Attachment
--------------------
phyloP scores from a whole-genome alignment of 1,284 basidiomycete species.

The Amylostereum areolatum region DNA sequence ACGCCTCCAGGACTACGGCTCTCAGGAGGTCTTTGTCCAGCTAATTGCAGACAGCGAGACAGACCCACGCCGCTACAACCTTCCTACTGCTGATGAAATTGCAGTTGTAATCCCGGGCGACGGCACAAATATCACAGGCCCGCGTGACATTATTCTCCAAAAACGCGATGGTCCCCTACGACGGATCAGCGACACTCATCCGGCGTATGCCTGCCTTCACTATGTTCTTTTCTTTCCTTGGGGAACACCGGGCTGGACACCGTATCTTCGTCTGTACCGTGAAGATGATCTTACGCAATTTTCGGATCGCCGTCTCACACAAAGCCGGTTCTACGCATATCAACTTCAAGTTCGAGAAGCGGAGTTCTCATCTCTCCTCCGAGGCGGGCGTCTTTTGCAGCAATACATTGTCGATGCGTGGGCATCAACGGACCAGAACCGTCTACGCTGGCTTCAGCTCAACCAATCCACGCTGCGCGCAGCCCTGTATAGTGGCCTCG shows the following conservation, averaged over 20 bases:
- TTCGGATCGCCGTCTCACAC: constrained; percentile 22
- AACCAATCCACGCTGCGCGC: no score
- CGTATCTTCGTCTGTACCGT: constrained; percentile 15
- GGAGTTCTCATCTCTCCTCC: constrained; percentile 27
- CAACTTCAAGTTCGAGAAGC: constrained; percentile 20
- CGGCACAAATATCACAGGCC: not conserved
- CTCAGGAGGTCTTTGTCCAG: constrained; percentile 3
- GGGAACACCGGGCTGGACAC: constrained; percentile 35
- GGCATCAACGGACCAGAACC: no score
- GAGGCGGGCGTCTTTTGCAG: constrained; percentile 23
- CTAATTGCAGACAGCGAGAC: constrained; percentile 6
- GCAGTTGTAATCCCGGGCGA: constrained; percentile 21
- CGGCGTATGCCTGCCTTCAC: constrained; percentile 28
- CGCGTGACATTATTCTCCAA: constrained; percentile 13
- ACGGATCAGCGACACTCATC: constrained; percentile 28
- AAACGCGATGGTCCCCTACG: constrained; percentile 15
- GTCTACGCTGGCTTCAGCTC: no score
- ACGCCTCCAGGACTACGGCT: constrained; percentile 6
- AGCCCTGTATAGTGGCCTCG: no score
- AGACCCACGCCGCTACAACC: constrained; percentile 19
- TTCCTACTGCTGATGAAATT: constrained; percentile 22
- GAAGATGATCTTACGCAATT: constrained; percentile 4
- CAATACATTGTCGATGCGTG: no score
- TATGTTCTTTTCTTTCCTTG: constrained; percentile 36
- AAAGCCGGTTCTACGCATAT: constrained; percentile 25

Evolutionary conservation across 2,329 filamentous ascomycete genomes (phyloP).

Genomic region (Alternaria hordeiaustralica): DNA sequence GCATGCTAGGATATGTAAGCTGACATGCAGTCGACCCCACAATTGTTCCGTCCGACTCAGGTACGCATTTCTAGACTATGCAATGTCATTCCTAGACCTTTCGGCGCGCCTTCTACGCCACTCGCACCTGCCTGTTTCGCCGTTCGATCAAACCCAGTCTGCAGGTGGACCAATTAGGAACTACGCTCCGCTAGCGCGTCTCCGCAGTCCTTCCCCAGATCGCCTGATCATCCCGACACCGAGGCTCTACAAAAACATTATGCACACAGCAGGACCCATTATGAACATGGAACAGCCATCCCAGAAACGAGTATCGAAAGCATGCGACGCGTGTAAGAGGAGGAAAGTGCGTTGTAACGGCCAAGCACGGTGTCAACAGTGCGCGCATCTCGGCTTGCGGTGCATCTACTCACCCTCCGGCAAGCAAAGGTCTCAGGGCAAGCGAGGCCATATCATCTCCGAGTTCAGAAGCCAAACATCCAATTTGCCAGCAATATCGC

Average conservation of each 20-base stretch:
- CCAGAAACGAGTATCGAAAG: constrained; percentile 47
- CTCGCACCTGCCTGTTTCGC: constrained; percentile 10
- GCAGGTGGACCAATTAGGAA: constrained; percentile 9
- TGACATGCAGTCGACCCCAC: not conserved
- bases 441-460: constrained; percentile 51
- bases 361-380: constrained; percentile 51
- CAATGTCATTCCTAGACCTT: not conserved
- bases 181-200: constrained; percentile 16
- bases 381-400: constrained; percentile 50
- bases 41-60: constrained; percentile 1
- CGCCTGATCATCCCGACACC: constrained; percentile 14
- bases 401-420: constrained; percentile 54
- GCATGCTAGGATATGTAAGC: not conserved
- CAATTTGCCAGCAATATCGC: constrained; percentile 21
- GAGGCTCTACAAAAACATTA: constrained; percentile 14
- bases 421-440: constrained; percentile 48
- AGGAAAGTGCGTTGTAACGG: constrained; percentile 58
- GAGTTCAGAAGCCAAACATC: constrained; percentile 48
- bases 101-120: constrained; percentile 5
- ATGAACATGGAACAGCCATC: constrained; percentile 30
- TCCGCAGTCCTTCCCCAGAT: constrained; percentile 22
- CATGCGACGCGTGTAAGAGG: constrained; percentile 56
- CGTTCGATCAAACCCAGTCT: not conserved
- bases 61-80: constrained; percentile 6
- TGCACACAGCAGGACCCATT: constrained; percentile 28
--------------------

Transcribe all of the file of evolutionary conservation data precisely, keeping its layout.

phyloP scores from a whole-genome alignment of 1,284 basidiomycete species.

The Amylostereum areolatum region DNA sequence ACGCCTCCAGGACTACGGCTCTCAGGAGGTCTTTGTCCAGCTAATTGCAGACAGCGAGACAGACCCACGCCGCTACAACCTTCCTACTGCTGATGAAATTGCAGTTGTAATCCCGGGCGACGGCACAAATATCACAGGCCCGCGTGACATTATTCTCCAAAAACGCGATGGTCCCCTACGACGGATCAGCGACACTCATCCGGCGTATGCCTGCCTTCACTATGTTCTTTTCTTTCCTTGGGGAACACCGGGCTGGACACCGTATCTTCGTCTGTACCGTGAAGATGATCTTACGCAATTTTCGGATCGCCGTCTCACACAAAGCCGGTTCTACGCATATCAACTTCAAGTTCGAGAAGCGGAGTTCTCATCTCTCCTCCGAGGCGGGCGTCTTTTGCAGCAATACATTGTCGATGCGTGGGCATCAACGGACCAGAACCGTCTACGCTGGCTTCAGCTCAACCAATCCACGCTGCGCGCAGCCCTGTATAGTGGCCTCG shows the following conservation, averaged over 20 bases:
- TTCGGATCGCCGTCTCACAC: constrained; percentile 22
- AACCAATCCACGCTGCGCGC: no score
- CGTATCTTCGTCTGTACCGT: constrained; percentile 15
- GGAGTTCTCATCTCTCCTCC: constrained; percentile 27
- CAACTTCAAGTTCGAGAAGC: constrained; percentile 20
- CGGCACAAATATCACAGGCC: not conserved
- CTCAGGAGGTCTTTGTCCAG: constrained; percentile 3
- GGGAACACCGGGCTGGACAC: constrained; percentile 35
- GGCATCAACGGACCAGAACC: no score
- GAGGCGGGCGTCTTTTGCAG: constrained; percentile 23
- CTAATTGCAGACAGCGAGAC: constrained; percentile 6
- GCAGTTGTAATCCCGGGCGA: constrained; percentile 21
- CGGCGTATGCCTGCCTTCAC: constrained; percentile 28
- CGCGTGACATTATTCTCCAA: constrained; percentile 13
- ACGGATCAGCGACACTCATC: constrained; percentile 28
- AAACGCGATGGTCCCCTACG: constrained; percentile 15
- GTCTACGCTGGCTTCAGCTC: no score
- ACGCCTCCAGGACTACGGCT: constrained; percentile 6
- AGCCCTGTATAGTGGCCTCG: no score
- AGACCCACGCCGCTACAACC: constrained; percentile 19
- TTCCTACTGCTGATGAAATT: constrained; percentile 22
- GAAGATGATCTTACGCAATT: constrained; percentile 4
- CAATACATTGTCGATGCGTG: no score
- TATGTTCTTTTCTTTCCTTG: constrained; percentile 36
- AAAGCCGGTTCTACGCATAT: constrained; percentile 25

Evolutionary conservation across 2,329 filamentous ascomycete genomes (phyloP).

Genomic region (Alternaria hordeiaustralica): DNA sequence GCATGCTAGGATATGTAAGCTGACATGCAGTCGACCCCACAATTGTTCCGTCCGACTCAGGTACGCATTTCTAGACTATGCAATGTCATTCCTAGACCTTTCGGCGCGCCTTCTACGCCACTCGCACCTGCCTGTTTCGCCGTTCGATCAAACCCAGTCTGCAGGTGGACCAATTAGGAACTACGCTCCGCTAGCGCGTCTCCGCAGTCCTTCCCCAGATCGCCTGATCATCCCGACACCGAGGCTCTACAAAAACATTATGCACACAGCAGGACCCATTATGAACATGGAACAGCCATCCCAGAAACGAGTATCGAAAGCATGCGACGCGTGTAAGAGGAGGAAAGTGCGTTGTAACGGCCAAGCACGGTGTCAACAGTGCGCGCATCTCGGCTTGCGGTGCATCTACTCACCCTCCGGCAAGCAAAGGTCTCAGGGCAAGCGAGGCCATATCATCTCCGAGTTCAGAAGCCAAACATCCAATTTGCCAGCAATATCGC

Average conservation of each 20-base stretch:
- CCAGAAACGAGTATCGAAAG: constrained; percentile 47
- CTCGCACCTGCCTGTTTCGC: constrained; percentile 10
- GCAGGTGGACCAATTAGGAA: constrained; percentile 9
- TGACATGCAGTCGACCCCAC: not conserved
- bases 441-460: constrained; percentile 51
- bases 361-380: constrained; percentile 51
- CAATGTCATTCCTAGACCTT: not conserved
- bases 181-200: constrained; percentile 16
- bases 381-400: constrained; percentile 50
- bases 41-60: constrained; percentile 1
- CGCCTGATCATCCCGACACC: constrained; percentile 14
- bases 401-420: constrained; percentile 54
- GCATGCTAGGATATGTAAGC: not conserved
- CAATTTGCCAGCAATATCGC: constrained; percentile 21
- GAGGCTCTACAAAAACATTA: constrained; percentile 14
- bases 421-440: constrained; percentile 48
- AGGAAAGTGCGTTGTAACGG: constrained; percentile 58
- GAGTTCAGAAGCCAAACATC: constrained; percentile 48
- bases 101-120: constrained; percentile 5
- ATGAACATGGAACAGCCATC: constrained; percentile 30
- TCCGCAGTCCTTCCCCAGAT: constrained; percentile 22
- CATGCGACGCGTGTAAGAGG: constrained; percentile 56
- CGTTCGATCAAACCCAGTCT: not conserved
- bases 61-80: constrained; percentile 6
- TGCACACAGCAGGACCCATT: constrained; percentile 28